Antiproliferative effect of methanolic extracts of the Malaysian TH has been demonstrated on keloid fibroblasts, which has been suggested to be due to the presence of fatty acids such as palmitic acid, oleic acid, and linoleic acid . Other studies have also indicated that TH has high antioxidant capacity and free radical scavenging activity due to its high content of phenolic compounds, flavonoids, and ascorbic acids [21–23]. We have previously shown that TH induced apoptosis of MCF-7, MDA-MB-231, and HeLa cells via a caspase-dependent pathway involving depolarization of the Δψm . We further show in this paper that TH is more potent in inducing mitochondrial membrane depolarization than TAM. Apoptosis is an important mode of action of many anticancer agents including TAM. The antiestrogenic effects of TAM are thought to be responsible for its anticancer activities. This is accomplished via competitive inhibition of estrogen binding to ER, resulting in cellular apoptosis . However, the dosage of TAM needed to induce cytotoxicity and growth inhibition would depend on the types of cells studied. Petinari et al.  showed that various IC50 values (drugs concentration eliciting 50% inhibition) of TAM were obtained from different cell lines (e.g., 4.7 µM in PC-3, 12.6 µM in MCF-7, and 9.3 µM in HT-29). Low concentrations of TAM (nanomolar) would result in only growth arrest, but induction of cell death would be observed at high concentrations (micromolar) . In this present study, different doses of TAM starting from 2.5 µM to 15 µM were tested, and apoptotic cell death induced by TAM was found to be concentration dependent in both MCF-7 and MDA-MB-231 cells.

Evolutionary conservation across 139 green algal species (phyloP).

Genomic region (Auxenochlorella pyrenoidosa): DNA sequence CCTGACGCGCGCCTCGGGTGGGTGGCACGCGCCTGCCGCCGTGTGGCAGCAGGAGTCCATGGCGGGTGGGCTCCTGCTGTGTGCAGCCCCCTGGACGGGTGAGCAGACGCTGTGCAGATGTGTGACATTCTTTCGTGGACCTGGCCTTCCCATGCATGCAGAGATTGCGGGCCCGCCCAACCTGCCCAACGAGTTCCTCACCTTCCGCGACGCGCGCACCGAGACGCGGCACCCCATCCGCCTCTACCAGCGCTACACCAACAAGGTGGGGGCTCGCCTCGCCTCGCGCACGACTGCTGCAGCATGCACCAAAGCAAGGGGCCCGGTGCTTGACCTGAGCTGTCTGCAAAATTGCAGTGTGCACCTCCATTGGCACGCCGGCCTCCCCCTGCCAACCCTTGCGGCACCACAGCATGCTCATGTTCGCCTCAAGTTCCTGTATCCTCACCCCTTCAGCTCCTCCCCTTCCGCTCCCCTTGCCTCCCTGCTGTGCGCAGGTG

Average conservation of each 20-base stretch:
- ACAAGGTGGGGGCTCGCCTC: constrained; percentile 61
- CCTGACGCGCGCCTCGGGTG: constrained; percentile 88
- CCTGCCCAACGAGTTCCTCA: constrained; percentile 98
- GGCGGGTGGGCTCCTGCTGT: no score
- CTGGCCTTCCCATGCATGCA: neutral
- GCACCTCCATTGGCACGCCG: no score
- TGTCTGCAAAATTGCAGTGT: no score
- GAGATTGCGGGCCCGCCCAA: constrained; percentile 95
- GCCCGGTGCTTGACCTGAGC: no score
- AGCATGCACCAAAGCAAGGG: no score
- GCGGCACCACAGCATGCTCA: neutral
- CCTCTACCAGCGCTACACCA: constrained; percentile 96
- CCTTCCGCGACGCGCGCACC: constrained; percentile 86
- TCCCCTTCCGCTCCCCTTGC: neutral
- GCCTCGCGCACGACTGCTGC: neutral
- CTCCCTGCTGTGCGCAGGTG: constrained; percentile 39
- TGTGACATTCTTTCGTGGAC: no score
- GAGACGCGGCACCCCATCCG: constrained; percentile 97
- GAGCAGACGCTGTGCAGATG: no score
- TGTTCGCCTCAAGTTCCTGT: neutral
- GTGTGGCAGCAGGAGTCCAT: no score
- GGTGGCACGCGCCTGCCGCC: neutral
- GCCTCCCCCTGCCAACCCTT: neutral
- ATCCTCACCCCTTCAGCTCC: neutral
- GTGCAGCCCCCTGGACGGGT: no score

The problem of drug resistance, low efficacy, and adverse effects of chemotherapeutic agents such as TAM has necessitated studies into the effectiveness of drug combinations with the hope of producing more beneficial therapeutic outcomes and overcoming the associated problems of single drug treatments [27–29]. As such, TAM or its active metabolite, 4-hydroxy TAM, has been studied in combination with other drugs such as trastuzumab , mTOR inhibitor RAD001 , troglitazone , nelfinavir , and IGF1R antagonists . Studies by Yu et al.  demonstrated that the combination of troglitazone with TAM led to higher induction of growth inhibition in MCF-7 cells compared to either troglitazone or TAM alone. The combination of IGF1R antagonists with TAM also induced high levels of apoptosis in BT474 and MCF-7 breast cancer cell lines . Nelfinavir, an HIV protease inhibitor, displayed antitumoral effects on breast cancer cells which were also enhanced by combined treatment with TAM . There is evidence that the combination of natural products with chemotherapeutic agents results in additive or synergistic effects on cancer cells. Wang et al.  reported on the synergistic effect of gambogic acid (from Garcinia hanburyi tree in Southeast Asia) and 5-fluororacil in inhibiting proliferation and inducing apoptosis of the gastric carcinoma cell line, BGC-823. Recently, the synergistic activity of a Chinese herbal product, Celastrol, with trastuzumab or lapatinib in inhibiting the growth of Erb2-overexpressing human breast cancer cells in a mouse xenograft model was reported .